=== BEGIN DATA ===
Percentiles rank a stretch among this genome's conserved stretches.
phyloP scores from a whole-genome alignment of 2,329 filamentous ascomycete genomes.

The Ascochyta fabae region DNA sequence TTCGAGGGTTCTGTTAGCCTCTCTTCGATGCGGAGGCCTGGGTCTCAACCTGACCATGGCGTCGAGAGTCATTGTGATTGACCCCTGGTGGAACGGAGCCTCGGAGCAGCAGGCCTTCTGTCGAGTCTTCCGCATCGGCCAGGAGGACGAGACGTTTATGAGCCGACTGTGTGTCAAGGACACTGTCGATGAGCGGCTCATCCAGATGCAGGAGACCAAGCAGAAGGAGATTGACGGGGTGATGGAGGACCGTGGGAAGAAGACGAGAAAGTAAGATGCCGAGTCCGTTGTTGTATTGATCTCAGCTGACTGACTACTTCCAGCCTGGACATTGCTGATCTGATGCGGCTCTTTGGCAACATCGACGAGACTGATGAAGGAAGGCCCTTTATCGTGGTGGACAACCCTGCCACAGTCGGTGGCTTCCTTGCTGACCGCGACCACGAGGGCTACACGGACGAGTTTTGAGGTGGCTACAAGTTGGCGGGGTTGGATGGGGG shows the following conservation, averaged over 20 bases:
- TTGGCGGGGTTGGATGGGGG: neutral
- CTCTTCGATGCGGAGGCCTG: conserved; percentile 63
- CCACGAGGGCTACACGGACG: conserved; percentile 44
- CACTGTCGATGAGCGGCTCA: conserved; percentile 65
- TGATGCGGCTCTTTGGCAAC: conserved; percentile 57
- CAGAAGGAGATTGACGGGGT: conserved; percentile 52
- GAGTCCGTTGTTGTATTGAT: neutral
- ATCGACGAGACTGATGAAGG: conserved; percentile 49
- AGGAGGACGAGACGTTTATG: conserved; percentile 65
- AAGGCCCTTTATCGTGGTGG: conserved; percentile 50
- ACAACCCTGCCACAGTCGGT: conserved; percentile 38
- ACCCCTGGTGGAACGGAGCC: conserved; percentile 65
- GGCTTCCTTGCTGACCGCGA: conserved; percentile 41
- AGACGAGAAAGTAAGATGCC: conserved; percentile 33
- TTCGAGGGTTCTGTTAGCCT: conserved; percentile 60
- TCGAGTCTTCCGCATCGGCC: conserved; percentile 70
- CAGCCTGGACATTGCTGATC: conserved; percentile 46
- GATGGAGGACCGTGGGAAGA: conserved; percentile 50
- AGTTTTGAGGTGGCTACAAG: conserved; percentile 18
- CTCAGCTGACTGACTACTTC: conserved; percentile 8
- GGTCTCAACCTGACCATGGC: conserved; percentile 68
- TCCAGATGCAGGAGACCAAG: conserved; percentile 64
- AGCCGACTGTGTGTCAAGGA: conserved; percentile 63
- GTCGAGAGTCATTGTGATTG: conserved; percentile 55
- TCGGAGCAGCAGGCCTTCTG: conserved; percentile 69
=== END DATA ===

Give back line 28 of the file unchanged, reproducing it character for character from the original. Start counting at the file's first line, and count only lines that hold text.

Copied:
- TCGGAGCAGCAGGCCTTCTG: conserved; percentile 69